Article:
There are countless examples of community spirit and public generosity in Tooele County that merit applause. But two we’d like to highlight because they go a long way in generating a vital sense of community and belonging in today’s fast-paced, technology-driven world.
For years, Rush Valley, Stockton, Erda, Stansbury Park and Lake Point have set aside one or two days every summer to celebrate their residents and heritage. They’re called “Community Days.” Residents, and often lots of visitors, spend a Saturday together, usually in a park, enjoying homemade food, activities and entertainment.
That time together is not just for a couple of hours and then everyone goes back to their weekend routine; it’s usually from early morning until well into nightfall. And except for the occasional ring from a mobile phone, most attendees spend the time letting each other know they’re a valued part of the community.
Throughout the summer, the Transcript Bulletin has covered each of those community days. The results of which we have published as photo essays on either the front page or as a Hometown feature. We have done so because we feel each of those community days shows the true generous, open-hearted spirit of residents. We also feel they fulfill an important need in a county that is trying to balance both urban growth without losing its rural roots.
Organizers behind each community days are owed deep gratitude for sacrificing personal time and conducting each event for the enjoyment of residents and visitors. It is our hope that community days in each of those communities will continue for years to come.
The other example involves local efforts to make sure less fortunate county residents have a shirt on their back and food to eat. On Aug. 7-8, the eighth annual Back-To-School Community Closet was held at the Community Learning Center in Tooele. The event helped 1,500 area students and their families get ready for school with free clothing, shoes, school supplies, hygiene products and haircuts.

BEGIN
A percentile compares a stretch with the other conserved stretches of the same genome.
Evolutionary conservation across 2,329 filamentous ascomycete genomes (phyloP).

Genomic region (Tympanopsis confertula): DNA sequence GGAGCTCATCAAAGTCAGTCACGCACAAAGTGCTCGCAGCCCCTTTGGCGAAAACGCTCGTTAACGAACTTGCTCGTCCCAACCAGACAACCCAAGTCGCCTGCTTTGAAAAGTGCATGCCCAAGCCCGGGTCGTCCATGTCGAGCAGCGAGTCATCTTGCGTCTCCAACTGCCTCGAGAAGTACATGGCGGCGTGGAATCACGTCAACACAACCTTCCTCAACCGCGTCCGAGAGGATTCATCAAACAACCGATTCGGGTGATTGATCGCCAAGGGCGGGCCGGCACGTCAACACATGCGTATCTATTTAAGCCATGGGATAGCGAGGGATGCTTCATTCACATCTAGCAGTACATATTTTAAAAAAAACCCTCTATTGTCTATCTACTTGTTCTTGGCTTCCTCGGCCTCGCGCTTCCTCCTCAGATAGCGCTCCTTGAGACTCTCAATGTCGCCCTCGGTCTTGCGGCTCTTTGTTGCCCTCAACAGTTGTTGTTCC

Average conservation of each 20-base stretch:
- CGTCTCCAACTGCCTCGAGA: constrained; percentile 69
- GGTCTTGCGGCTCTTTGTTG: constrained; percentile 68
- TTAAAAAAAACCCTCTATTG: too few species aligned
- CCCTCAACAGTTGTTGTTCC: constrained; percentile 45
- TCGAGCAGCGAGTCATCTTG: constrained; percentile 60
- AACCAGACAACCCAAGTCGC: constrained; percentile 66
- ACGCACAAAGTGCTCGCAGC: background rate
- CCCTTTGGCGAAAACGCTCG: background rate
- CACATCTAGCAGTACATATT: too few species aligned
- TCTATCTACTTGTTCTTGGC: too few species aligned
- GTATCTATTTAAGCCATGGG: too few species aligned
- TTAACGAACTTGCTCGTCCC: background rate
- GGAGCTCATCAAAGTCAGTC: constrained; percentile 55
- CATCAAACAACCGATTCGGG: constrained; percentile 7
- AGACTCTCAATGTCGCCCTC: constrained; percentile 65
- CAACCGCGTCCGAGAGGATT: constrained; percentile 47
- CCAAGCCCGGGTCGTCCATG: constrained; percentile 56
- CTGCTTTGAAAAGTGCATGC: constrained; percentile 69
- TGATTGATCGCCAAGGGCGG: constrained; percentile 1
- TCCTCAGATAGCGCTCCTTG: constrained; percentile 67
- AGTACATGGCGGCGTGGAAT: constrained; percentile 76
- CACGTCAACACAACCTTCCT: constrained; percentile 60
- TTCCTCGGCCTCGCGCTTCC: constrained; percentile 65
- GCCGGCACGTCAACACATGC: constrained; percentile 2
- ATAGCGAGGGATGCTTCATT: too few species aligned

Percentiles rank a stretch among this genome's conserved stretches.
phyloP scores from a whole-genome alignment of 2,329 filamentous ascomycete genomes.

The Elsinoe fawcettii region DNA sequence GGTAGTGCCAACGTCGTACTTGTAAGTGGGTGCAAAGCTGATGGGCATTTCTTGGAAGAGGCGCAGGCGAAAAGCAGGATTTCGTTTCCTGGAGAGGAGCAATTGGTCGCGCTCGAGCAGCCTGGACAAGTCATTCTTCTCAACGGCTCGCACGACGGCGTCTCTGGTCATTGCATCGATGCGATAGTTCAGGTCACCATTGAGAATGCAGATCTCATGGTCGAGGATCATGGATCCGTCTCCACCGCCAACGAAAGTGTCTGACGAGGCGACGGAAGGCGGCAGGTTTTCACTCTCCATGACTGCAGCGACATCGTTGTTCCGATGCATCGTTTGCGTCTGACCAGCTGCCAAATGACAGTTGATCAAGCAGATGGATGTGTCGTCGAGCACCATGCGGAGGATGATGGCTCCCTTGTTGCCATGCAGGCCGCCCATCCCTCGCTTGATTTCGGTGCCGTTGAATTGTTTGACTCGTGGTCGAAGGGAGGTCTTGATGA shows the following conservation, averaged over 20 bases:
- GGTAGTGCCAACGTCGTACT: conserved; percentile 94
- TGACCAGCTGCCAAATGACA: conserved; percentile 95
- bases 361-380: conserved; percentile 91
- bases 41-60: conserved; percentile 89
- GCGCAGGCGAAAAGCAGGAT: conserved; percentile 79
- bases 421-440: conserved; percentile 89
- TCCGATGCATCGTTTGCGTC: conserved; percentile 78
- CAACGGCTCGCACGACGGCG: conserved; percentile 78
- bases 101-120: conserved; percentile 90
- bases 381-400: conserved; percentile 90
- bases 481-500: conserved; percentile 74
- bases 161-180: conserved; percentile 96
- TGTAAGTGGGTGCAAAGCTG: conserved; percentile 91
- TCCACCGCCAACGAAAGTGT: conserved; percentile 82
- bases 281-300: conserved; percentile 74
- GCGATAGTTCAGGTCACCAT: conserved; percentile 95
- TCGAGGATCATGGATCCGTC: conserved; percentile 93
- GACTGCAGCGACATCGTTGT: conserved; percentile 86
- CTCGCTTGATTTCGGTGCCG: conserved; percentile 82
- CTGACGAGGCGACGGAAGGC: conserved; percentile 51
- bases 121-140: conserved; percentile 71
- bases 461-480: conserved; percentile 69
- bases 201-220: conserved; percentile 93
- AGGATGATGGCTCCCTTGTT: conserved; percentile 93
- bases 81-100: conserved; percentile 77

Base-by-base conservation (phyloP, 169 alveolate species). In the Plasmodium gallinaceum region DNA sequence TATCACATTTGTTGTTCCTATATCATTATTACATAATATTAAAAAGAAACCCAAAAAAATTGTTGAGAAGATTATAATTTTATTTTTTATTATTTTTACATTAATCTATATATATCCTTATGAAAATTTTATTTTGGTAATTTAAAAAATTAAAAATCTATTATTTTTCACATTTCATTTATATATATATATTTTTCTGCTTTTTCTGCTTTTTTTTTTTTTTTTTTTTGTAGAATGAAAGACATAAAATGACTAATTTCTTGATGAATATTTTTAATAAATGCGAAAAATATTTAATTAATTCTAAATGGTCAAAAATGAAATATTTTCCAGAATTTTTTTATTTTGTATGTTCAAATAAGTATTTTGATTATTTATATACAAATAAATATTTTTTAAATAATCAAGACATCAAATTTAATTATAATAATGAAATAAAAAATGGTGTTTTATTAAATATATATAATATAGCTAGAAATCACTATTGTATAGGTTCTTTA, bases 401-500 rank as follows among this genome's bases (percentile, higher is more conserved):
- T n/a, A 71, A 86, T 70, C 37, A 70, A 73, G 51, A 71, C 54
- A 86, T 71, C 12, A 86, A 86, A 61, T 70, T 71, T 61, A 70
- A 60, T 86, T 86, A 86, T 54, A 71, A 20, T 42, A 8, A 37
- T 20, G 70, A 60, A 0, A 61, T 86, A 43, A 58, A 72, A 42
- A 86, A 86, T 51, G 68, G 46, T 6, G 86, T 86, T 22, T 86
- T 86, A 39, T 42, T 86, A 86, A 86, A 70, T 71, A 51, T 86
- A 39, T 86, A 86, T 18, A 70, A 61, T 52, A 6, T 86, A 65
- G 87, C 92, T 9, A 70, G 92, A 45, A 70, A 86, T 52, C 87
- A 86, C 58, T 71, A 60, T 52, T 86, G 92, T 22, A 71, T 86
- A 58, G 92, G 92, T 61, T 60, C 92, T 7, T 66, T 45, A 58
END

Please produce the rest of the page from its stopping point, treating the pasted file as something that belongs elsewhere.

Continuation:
Local residents, businesses, churches, agencies and organizations donated materials and volunteered for the event. Kendall Thomas, chairman of the Tooele County Homeless Coordinating Council, put it best: “I don’t think a lot of people realize the magnitude of need for this kind of help in our community. … To see the faces and hear the gratitude expressed by the children and parents is very heartwarming.”
Fortunately, many citizens do see the need — and give generously — as again shown at the third annual Rockin’ Northern Utah concert and food drive on Saturday. Admission was a bag of non-perishable food and attendees reportedly donated between four and six tons. And on Aug. 21-22, the Beanstock Music Festival at Deseret Peak Complex raised more than $7,600 and collected over two tons of food.
All donated food from both concerts, and cash proceeds from Beanstock, will help feed Tooele County families in need.
Futurist author Alvin Toffler wrote that any decent society must generate a feeling of community to offset loneliness. But because today’s institutions on which community depends “are crumbling in all the techno-societies,” loneliness is spreading like a plague.
We like to say that isn’t entirely the case in Tooele County. Community spirit and generosity given by local residents, businesses, churches, agencies and organizations makes a difference here.